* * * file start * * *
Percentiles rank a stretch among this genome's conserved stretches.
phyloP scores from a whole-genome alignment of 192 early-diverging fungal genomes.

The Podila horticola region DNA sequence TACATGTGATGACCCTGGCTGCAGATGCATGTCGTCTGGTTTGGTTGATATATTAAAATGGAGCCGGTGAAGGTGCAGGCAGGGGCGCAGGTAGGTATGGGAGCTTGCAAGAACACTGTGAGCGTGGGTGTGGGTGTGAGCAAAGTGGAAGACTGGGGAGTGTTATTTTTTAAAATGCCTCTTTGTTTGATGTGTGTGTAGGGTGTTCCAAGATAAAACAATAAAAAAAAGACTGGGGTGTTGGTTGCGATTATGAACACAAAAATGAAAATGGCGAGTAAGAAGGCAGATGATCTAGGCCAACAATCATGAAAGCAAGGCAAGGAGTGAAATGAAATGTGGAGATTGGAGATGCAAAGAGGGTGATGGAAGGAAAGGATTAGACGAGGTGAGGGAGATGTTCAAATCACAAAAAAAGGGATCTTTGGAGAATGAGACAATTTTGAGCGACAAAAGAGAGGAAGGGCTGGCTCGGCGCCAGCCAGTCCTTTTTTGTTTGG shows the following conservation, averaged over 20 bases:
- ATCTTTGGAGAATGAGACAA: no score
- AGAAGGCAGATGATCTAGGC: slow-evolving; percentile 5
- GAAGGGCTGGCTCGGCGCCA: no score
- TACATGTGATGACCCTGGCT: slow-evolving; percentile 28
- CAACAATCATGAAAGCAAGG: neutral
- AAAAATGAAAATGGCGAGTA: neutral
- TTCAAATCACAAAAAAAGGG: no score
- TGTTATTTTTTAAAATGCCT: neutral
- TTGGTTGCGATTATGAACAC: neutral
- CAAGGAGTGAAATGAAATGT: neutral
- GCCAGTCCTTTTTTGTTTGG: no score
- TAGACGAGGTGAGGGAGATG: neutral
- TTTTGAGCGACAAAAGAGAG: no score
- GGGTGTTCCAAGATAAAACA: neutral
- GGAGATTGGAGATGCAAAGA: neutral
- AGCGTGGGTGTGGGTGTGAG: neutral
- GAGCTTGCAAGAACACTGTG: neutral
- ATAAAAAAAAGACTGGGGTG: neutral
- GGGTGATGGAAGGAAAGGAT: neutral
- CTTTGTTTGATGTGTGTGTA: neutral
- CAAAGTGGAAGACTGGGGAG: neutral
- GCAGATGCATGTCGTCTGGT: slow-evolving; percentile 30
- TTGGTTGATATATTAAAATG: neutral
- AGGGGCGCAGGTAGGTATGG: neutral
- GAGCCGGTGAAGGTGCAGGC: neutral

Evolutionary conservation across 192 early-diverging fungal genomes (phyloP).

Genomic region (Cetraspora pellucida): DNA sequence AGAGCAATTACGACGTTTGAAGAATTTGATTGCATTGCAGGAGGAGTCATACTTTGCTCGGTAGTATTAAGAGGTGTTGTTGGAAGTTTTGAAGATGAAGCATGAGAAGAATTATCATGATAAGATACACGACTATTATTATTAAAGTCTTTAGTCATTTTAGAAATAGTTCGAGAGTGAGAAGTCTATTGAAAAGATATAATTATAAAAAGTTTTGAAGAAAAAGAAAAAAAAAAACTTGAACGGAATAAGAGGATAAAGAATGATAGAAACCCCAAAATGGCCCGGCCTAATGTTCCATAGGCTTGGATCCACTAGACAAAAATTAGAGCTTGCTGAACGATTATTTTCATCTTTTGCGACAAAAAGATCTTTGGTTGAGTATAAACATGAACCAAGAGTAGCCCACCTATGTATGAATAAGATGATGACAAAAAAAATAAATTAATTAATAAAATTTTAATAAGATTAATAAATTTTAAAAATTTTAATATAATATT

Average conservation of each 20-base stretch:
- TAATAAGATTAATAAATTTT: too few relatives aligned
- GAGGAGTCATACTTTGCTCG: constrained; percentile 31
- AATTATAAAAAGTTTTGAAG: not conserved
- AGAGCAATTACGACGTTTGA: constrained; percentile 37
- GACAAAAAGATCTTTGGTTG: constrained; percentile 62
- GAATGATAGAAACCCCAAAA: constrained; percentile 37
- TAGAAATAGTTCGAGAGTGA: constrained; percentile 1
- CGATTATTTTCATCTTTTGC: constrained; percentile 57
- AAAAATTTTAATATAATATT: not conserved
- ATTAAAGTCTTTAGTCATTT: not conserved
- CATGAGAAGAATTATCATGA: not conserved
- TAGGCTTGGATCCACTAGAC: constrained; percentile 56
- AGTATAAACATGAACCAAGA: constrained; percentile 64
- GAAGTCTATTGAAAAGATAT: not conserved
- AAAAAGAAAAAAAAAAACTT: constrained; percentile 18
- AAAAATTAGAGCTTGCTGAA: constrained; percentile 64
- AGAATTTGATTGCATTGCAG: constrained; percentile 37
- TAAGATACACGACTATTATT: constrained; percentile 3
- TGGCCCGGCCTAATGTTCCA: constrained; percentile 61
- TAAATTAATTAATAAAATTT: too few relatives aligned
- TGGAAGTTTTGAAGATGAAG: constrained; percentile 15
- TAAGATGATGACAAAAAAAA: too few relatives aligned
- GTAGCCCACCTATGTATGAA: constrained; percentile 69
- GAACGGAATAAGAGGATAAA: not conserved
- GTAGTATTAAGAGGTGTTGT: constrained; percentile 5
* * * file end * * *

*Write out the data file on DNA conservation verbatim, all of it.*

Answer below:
Percentiles rank a stretch among this genome's conserved stretches.
phyloP scores from a whole-genome alignment of 192 early-diverging fungal genomes.

The Podila horticola region DNA sequence TACATGTGATGACCCTGGCTGCAGATGCATGTCGTCTGGTTTGGTTGATATATTAAAATGGAGCCGGTGAAGGTGCAGGCAGGGGCGCAGGTAGGTATGGGAGCTTGCAAGAACACTGTGAGCGTGGGTGTGGGTGTGAGCAAAGTGGAAGACTGGGGAGTGTTATTTTTTAAAATGCCTCTTTGTTTGATGTGTGTGTAGGGTGTTCCAAGATAAAACAATAAAAAAAAGACTGGGGTGTTGGTTGCGATTATGAACACAAAAATGAAAATGGCGAGTAAGAAGGCAGATGATCTAGGCCAACAATCATGAAAGCAAGGCAAGGAGTGAAATGAAATGTGGAGATTGGAGATGCAAAGAGGGTGATGGAAGGAAAGGATTAGACGAGGTGAGGGAGATGTTCAAATCACAAAAAAAGGGATCTTTGGAGAATGAGACAATTTTGAGCGACAAAAGAGAGGAAGGGCTGGCTCGGCGCCAGCCAGTCCTTTTTTGTTTGG shows the following conservation, averaged over 20 bases:
- ATCTTTGGAGAATGAGACAA: no score
- AGAAGGCAGATGATCTAGGC: slow-evolving; percentile 5
- GAAGGGCTGGCTCGGCGCCA: no score
- TACATGTGATGACCCTGGCT: slow-evolving; percentile 28
- CAACAATCATGAAAGCAAGG: neutral
- AAAAATGAAAATGGCGAGTA: neutral
- TTCAAATCACAAAAAAAGGG: no score
- TGTTATTTTTTAAAATGCCT: neutral
- TTGGTTGCGATTATGAACAC: neutral
- CAAGGAGTGAAATGAAATGT: neutral
- GCCAGTCCTTTTTTGTTTGG: no score
- TAGACGAGGTGAGGGAGATG: neutral
- TTTTGAGCGACAAAAGAGAG: no score
- GGGTGTTCCAAGATAAAACA: neutral
- GGAGATTGGAGATGCAAAGA: neutral
- AGCGTGGGTGTGGGTGTGAG: neutral
- GAGCTTGCAAGAACACTGTG: neutral
- ATAAAAAAAAGACTGGGGTG: neutral
- GGGTGATGGAAGGAAAGGAT: neutral
- CTTTGTTTGATGTGTGTGTA: neutral
- CAAAGTGGAAGACTGGGGAG: neutral
- GCAGATGCATGTCGTCTGGT: slow-evolving; percentile 30
- TTGGTTGATATATTAAAATG: neutral
- AGGGGCGCAGGTAGGTATGG: neutral
- GAGCCGGTGAAGGTGCAGGC: neutral

Evolutionary conservation across 192 early-diverging fungal genomes (phyloP).

Genomic region (Cetraspora pellucida): DNA sequence AGAGCAATTACGACGTTTGAAGAATTTGATTGCATTGCAGGAGGAGTCATACTTTGCTCGGTAGTATTAAGAGGTGTTGTTGGAAGTTTTGAAGATGAAGCATGAGAAGAATTATCATGATAAGATACACGACTATTATTATTAAAGTCTTTAGTCATTTTAGAAATAGTTCGAGAGTGAGAAGTCTATTGAAAAGATATAATTATAAAAAGTTTTGAAGAAAAAGAAAAAAAAAAACTTGAACGGAATAAGAGGATAAAGAATGATAGAAACCCCAAAATGGCCCGGCCTAATGTTCCATAGGCTTGGATCCACTAGACAAAAATTAGAGCTTGCTGAACGATTATTTTCATCTTTTGCGACAAAAAGATCTTTGGTTGAGTATAAACATGAACCAAGAGTAGCCCACCTATGTATGAATAAGATGATGACAAAAAAAATAAATTAATTAATAAAATTTTAATAAGATTAATAAATTTTAAAAATTTTAATATAATATT

Average conservation of each 20-base stretch:
- TAATAAGATTAATAAATTTT: too few relatives aligned
- GAGGAGTCATACTTTGCTCG: constrained; percentile 31
- AATTATAAAAAGTTTTGAAG: not conserved
- AGAGCAATTACGACGTTTGA: constrained; percentile 37
- GACAAAAAGATCTTTGGTTG: constrained; percentile 62
- GAATGATAGAAACCCCAAAA: constrained; percentile 37
- TAGAAATAGTTCGAGAGTGA: constrained; percentile 1
- CGATTATTTTCATCTTTTGC: constrained; percentile 57
- AAAAATTTTAATATAATATT: not conserved
- ATTAAAGTCTTTAGTCATTT: not conserved
- CATGAGAAGAATTATCATGA: not conserved
- TAGGCTTGGATCCACTAGAC: constrained; percentile 56
- AGTATAAACATGAACCAAGA: constrained; percentile 64
- GAAGTCTATTGAAAAGATAT: not conserved
- AAAAAGAAAAAAAAAAACTT: constrained; percentile 18
- AAAAATTAGAGCTTGCTGAA: constrained; percentile 64
- AGAATTTGATTGCATTGCAG: constrained; percentile 37
- TAAGATACACGACTATTATT: constrained; percentile 3
- TGGCCCGGCCTAATGTTCCA: constrained; percentile 61
- TAAATTAATTAATAAAATTT: too few relatives aligned
- TGGAAGTTTTGAAGATGAAG: constrained; percentile 15
- TAAGATGATGACAAAAAAAA: too few relatives aligned
- GTAGCCCACCTATGTATGAA: constrained; percentile 69
- GAACGGAATAAGAGGATAAA: not conserved
- GTAGTATTAAGAGGTGTTGT: constrained; percentile 5